MB Fails IQ Test
Car czars say the craziest things! In 2002, GM CEO Rick Wagoner said hybrids were only applicable to Japan, where gas cost $4 a gallon. About the same time, Flyboy Bob Lutz ridiculed edgy-looking, proto-300C concept cars as 'angry appliances'. And now Mercedes chief Eckhard Cordes says MB may no longer strive to top JD Power's survey of initial quality (IQ). For a brand whose reputation once rested on the bedrock of bullet-proof build quality, Mercedes' potential capitulation to the forces of mediocrity is startling– in the worst possible, most memorable way. If Jeopardy had a category 'Things Auto Execs Shouldn't Have Said', Cordes remark would only be a $100 answer.
From a PR perspective, Cordes' remarks are an unmitigated disaster. If there's one thing Americans hate more than a $80k German sedan with dodgy electrics– I mean, a loser, it's a sore loser. In J.D. Power's 2004 Initial Quality survey, Mercedes-Benz clocked-in at number ten, with 106 problems per 100 vehicles. (Lexus was first, with 87 problems per 100 vehicles.) When the tenth ranked company suggests it no longer aspires to the top slot in the most widely recognized measure of who builds the best damn car on the planet, it's the very definition of sour grapes, in a seven-year-old kinda way. Who cares about YOUR stupid quality survey ANYWAY? I'm going to do my OWN survey. So THERE.
From a more emotionally detached and rational perspective (i.e. from the POV of a German head of a German company), the man's got a point. After dropping the bombshell on his own foot, Cordes went on to say 'In order to become [number] one in J.D. Power, it is not only about hardware quality. It also has to do with the American taste, how they want cars.' In other words, if ain't broke, but Americans don't like the way it looks, feels or works; it still counts against you. Cordes noted that JD will mark down a car's initial quality if the steering wheel has too many buttons on it.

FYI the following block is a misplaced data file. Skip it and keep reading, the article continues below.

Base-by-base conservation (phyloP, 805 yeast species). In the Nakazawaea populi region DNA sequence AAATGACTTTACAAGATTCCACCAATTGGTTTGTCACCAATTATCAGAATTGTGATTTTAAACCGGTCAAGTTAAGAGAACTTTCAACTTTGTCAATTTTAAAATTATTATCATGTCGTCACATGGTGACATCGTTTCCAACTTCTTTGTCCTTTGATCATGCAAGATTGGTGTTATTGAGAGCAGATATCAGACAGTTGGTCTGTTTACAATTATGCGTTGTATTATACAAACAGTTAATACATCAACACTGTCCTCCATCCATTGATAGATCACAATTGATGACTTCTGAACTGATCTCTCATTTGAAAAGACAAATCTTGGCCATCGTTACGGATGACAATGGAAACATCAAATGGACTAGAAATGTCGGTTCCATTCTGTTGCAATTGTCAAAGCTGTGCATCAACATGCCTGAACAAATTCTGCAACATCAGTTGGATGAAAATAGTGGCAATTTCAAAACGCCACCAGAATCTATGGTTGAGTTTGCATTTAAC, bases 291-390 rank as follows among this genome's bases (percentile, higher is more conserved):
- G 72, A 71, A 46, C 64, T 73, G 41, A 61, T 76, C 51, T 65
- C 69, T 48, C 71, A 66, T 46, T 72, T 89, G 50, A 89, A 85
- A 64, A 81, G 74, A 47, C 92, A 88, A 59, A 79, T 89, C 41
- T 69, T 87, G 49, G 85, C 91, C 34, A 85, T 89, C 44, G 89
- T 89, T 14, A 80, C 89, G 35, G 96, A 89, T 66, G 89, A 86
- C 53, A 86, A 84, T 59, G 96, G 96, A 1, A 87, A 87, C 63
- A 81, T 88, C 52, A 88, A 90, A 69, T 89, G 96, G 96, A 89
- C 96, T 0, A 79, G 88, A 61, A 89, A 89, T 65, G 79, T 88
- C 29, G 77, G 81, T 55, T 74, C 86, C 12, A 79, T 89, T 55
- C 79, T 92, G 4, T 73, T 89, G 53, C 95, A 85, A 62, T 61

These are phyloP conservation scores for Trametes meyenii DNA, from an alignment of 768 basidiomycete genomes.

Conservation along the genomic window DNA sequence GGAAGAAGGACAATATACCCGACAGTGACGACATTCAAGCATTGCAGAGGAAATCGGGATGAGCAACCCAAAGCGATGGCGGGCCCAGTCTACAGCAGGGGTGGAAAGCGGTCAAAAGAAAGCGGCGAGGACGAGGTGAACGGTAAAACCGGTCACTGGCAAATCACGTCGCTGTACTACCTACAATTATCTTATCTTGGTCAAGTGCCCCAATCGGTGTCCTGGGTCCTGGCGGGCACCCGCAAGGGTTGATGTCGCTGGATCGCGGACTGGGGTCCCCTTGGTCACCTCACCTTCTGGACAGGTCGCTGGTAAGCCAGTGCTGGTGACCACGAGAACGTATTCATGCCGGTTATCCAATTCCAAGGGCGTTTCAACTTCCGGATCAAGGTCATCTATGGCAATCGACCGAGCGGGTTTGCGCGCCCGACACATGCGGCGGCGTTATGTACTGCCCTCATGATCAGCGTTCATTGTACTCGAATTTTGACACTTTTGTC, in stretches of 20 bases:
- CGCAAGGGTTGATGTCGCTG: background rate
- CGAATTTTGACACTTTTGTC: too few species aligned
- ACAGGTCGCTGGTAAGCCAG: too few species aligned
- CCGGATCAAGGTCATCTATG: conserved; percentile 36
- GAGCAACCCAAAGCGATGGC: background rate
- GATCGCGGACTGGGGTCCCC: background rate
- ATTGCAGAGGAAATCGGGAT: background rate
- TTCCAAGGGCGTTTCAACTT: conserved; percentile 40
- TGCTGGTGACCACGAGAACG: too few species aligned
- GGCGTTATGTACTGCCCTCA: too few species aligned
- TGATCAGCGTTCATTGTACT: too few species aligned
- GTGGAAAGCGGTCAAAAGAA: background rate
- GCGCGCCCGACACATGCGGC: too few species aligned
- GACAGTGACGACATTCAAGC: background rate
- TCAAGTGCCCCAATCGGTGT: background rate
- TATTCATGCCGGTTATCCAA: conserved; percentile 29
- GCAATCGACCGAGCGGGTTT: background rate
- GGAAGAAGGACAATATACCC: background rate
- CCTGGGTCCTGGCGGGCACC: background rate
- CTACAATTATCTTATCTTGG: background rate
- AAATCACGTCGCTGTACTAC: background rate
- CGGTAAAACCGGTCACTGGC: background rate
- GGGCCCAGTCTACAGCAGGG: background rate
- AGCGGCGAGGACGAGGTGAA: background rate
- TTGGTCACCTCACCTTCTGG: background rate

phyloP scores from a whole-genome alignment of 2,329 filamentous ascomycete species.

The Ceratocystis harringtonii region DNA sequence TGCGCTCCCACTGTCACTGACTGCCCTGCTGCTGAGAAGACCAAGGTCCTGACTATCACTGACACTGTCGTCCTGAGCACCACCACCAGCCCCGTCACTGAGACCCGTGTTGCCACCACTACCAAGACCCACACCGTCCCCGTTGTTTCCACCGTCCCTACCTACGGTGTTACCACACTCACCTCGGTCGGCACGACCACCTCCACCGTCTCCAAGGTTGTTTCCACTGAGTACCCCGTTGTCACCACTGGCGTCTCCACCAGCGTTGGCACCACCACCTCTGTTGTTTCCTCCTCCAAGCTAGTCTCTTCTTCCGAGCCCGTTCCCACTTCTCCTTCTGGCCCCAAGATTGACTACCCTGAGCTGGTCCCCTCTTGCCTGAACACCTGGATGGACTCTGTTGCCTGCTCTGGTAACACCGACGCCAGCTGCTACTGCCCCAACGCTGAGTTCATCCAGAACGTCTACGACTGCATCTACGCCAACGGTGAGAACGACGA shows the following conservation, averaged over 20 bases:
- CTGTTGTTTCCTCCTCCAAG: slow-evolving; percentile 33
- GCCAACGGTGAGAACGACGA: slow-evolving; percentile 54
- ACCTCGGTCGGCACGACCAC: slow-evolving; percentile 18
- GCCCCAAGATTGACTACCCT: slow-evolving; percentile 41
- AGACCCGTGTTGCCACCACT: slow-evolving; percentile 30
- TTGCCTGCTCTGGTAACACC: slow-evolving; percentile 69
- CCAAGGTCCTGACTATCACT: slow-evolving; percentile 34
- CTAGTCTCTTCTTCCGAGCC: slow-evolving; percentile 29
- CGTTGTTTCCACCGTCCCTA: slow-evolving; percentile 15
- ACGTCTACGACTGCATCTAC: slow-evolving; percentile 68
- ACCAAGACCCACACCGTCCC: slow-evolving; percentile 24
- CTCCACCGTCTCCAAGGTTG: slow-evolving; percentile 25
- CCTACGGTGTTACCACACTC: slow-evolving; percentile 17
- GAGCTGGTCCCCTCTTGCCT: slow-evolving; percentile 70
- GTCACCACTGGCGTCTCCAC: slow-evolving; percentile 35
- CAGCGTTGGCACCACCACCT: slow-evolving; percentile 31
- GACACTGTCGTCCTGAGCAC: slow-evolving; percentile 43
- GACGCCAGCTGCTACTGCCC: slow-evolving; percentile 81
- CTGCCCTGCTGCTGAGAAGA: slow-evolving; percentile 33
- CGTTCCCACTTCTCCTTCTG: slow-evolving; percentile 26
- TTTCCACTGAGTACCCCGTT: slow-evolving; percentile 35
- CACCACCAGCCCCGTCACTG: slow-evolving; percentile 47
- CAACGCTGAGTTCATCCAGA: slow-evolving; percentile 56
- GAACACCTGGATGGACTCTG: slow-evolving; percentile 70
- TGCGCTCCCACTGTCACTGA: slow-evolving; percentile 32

It's not the best possible example; it's hard to imagine a Merc owner bitching about the complexity of his steering wheel controls when the nearby dash has more buttons than the flight deck of an AWACS aircraft. And careful readers will note Herr Cordes' use of the phrase 'hardware quality'; the majority of Mercedes' current reliability issues are software-related. But, in the main, he's right. And if quality includes design, multi-national Mercedes could be screwed even before the driver's door kick panel falls off. Americans might view a paddle shift transmission as an unwelcome complication, whereas Italian drivers would consider it engineering genuis. As Cordes put it, 'One has to carefully analyse whether with a global car it is really advisable to strive for being J.D. Power number one.'
Obsessive pistonheads will recall that MINI also ran afoul of JD's methodology, when the runabout's German masters forgot to direct its English designers to include cupholders for the American market. And the Porsche Cayenne stumbled at the starting line, when Stuttgart's engineers figured it was OK for one key fob press to open the driver's door and two clicks to open all the doors– as long as they were performed at PRECISELY TIMED INTERVALS. As someone who regularly fails to open the back doors of his Cayenne while holding a terrible two-year-old, I can certainly agree that bad design is a bitch. But the popular definition of 'quality' has more to do with bits not falling off than not being able to corner with a Venti bold between your legs.
Unlike Mr. Cordes, I've raised questions about the integrity of JD Power's results before. If nothing else, I find it worrying that Mr. Powers' minions sell customer survey services to the very same manufacturers and dealers that it rates on behalf of consumers. It's also important to keep in mind that JD Power dominates the automotive ratings game like AC Nielsen once dominated TV ratings. Does absolute JD Power corrupt absolutely? Who guards the guardian? Maybe Consumer Reports, a non-profit consumer advocacy group (albeit with extremely well-paid executives), should release a survey of survey companies. Would JD consider it fair if Consumer Reports rated the design of JD's questions as well as the quality of their results?
In any case, my sympathy for Mercedes only goes so far. Their defense– we can't please all of the people all of the time– is misleading; JD's respondents judge multi-market Lexus products by the same criteria as they rate Mercedes'. Although his remarks are entirely justifiable, Cordes will eventually wish he'd kept his mouth shut and built better cars.
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